I love reading travel writing, though when it’s done through an appreciative lens. There is really nothing more satisfying than imagining far away lands and different ways of life. It sets the mind on fire. Everyone should be able to experience that. And the next generation of travel writers will open up the doors for experiences that dominant voices will never be able to hear until they check themselves.

Bani:  You touched on the ‘marketing of place’, how we’re sold these concepts of places – Europe=culture, Africa=nature, etc. Travel writing has been and continues to be the way this marketing – branding, really – gets out to the masses. How do we disrupt that tradition? I’m very much a part of the movement trying to get more people of color to share their travel experiences, but how do we do so in a way that is not so colonialist as the genre generally is?

Brian: I think it’s a fundamental problem. When we frame our travel stories as products to be marketed in a conscious manner we are commodifying each others experiences. When writers of colour engage in travel writing we have to resist the trap of emulating the existing trends. As I understand it the goal is not to colour code the status quo – it’s to change it.

The problem is that the broader tourism industry feeds off limited harmful, frankly colonial, perceptions of cultures because at the moment economic and political capital is still very much tied along those lines. Travel writing from writers of colour then must surely act disruptively in that space. We are fighting against the very exploitation of our identities. For many of us we are fighting for a right to exist in the globalised world beyond the exotic tourist depictions that our nations now represent. Travel writers of colour must write to protect spaces like Thailand. Like Zanzibar. Spaces that become overrun by wealthy white folk from across the globe who run off to the 3rd world whenever the exchange rate is low.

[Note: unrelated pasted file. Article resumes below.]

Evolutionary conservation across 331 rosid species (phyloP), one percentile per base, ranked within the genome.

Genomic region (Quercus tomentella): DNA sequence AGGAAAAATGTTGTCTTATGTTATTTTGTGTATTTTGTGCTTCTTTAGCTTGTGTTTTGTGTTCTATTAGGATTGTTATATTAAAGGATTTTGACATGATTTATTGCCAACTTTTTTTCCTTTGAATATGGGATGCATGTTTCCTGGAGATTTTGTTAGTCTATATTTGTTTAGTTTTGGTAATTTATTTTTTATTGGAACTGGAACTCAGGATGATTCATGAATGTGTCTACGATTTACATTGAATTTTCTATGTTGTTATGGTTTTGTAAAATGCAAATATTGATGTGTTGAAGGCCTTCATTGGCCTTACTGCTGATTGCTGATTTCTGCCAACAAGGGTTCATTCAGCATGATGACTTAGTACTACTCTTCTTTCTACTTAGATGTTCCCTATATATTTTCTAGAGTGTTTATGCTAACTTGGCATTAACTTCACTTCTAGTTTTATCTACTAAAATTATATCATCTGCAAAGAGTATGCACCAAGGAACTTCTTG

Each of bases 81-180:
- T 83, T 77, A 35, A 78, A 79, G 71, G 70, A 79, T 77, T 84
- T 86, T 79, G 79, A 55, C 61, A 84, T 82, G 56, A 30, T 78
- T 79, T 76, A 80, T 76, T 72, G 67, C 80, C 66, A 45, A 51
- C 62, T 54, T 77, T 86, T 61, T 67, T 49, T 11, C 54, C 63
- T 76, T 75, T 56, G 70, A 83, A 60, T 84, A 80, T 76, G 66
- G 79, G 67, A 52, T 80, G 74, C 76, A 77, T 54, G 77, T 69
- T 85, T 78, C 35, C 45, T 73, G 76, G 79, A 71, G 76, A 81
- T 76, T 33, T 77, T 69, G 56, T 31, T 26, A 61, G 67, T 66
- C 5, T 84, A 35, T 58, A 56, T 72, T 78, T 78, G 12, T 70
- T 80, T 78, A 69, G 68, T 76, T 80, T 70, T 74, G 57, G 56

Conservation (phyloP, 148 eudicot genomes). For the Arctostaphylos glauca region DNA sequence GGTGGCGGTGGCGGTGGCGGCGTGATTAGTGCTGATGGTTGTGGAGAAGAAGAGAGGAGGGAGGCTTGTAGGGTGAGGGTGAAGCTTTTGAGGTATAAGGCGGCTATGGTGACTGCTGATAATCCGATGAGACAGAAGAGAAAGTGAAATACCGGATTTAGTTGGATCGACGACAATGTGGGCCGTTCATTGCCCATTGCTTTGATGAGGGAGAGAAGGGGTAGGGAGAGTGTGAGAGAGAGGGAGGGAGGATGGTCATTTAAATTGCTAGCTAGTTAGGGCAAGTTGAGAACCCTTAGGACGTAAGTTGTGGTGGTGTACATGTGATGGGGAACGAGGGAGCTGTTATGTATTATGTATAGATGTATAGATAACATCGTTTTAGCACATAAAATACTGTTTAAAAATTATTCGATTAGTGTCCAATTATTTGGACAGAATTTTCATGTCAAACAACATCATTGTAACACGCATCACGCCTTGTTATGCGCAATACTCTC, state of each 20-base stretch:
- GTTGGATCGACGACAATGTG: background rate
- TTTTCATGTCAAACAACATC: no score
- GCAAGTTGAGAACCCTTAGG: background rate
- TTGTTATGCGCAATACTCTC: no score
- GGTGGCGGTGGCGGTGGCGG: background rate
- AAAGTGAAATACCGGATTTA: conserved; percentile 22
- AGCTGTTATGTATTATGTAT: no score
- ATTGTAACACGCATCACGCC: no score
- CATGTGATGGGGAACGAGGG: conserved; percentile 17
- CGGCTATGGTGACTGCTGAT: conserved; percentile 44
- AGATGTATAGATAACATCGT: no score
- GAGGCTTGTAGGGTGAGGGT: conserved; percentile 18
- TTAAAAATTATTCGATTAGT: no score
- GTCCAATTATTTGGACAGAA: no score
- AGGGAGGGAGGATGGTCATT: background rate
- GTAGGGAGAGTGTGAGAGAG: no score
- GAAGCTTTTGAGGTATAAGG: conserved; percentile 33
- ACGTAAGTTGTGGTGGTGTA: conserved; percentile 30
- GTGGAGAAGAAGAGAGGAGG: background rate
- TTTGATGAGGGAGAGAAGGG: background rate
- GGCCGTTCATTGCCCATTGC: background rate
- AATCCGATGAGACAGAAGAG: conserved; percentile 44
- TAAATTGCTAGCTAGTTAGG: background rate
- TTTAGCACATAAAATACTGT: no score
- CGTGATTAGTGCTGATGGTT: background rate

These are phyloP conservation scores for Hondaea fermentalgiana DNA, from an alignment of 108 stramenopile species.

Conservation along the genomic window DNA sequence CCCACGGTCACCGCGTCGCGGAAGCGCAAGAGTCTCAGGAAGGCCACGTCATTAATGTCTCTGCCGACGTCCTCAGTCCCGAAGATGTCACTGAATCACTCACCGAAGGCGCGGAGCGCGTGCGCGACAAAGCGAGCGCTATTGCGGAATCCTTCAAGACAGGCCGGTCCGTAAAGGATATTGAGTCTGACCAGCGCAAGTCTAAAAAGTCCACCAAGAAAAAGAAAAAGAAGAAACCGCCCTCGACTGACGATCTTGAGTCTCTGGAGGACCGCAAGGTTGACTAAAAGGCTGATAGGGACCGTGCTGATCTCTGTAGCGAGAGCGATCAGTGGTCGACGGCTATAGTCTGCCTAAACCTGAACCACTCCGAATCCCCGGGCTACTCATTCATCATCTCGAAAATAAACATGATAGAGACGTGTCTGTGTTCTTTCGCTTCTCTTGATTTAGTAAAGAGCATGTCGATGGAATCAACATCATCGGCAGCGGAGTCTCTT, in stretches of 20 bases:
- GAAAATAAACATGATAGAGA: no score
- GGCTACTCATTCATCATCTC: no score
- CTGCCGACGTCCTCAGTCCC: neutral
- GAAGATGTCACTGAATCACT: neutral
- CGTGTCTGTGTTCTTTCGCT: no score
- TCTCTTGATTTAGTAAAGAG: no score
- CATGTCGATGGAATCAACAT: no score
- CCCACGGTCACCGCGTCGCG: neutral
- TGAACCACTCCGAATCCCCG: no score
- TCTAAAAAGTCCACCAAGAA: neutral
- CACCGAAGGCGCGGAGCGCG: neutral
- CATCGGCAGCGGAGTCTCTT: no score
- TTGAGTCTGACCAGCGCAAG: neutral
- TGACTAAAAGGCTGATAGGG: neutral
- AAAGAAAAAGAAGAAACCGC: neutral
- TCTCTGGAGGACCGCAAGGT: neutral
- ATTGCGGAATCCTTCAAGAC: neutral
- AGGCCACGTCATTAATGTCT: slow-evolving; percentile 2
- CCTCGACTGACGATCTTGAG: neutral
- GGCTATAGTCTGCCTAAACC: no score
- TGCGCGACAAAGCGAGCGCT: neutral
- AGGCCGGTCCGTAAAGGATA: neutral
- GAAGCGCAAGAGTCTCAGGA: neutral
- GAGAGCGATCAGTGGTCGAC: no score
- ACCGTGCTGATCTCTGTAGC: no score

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Bani:  Word, word, word. So we’re gonna wrap up. Do you have any final thoughts you’d like to add?

Brian:  Well in closing I’d like to mention the need for coalitions. I think we need to forge strategic connections across the globe and open our homes to one another to break the cycles that are really not working in our favour. In this the age of information there are really all the means and opportunities in the world.

For example, Africans and Latin Americans have so much shared history. We need to arrange more opportunities for us to meet and exchange stories. We need more deliberate attempts to speak to one another. To engage with one another. To welcome one another as the family that we are.

That’s my hope for this generation of writers. Let’s see how things unfold.

Ecuador Time is Like…Whatever

hey peeps, so unless you’ve stumbled onto this blog for the first time today it’s news to no one that i’m an Ecuadorian-American living in Ecuador and have been for the last few years. my latest for Paste Travel – Ecuador Time is Like…Whatever – is about adapting to life here on some of those first days. check it, share it, shout it from the rooftops. click on the image to read the article in full.

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The Grand Canyon on Acid and What’s What in Quito

hey people, thanks to everyone who participated in Outbounding’s discussion on race and travel writing last week, even the ones who were annoying as hell. faithful readers of this site will probably recognize my old piece The Grand Canyon on Acid (about drugs, birthdays and backpacking) which was finally published on Paste Travel the other day. on the front page today is my destination article on Quito, Weekend Layover. most of you know that service writing is def not my style, but talking about where to eat and what to do in Quito is so easy for me that i said what the hell, lemme sell out. mama’s got bills to pay. click on the images to read the articles in full and share them if ya like.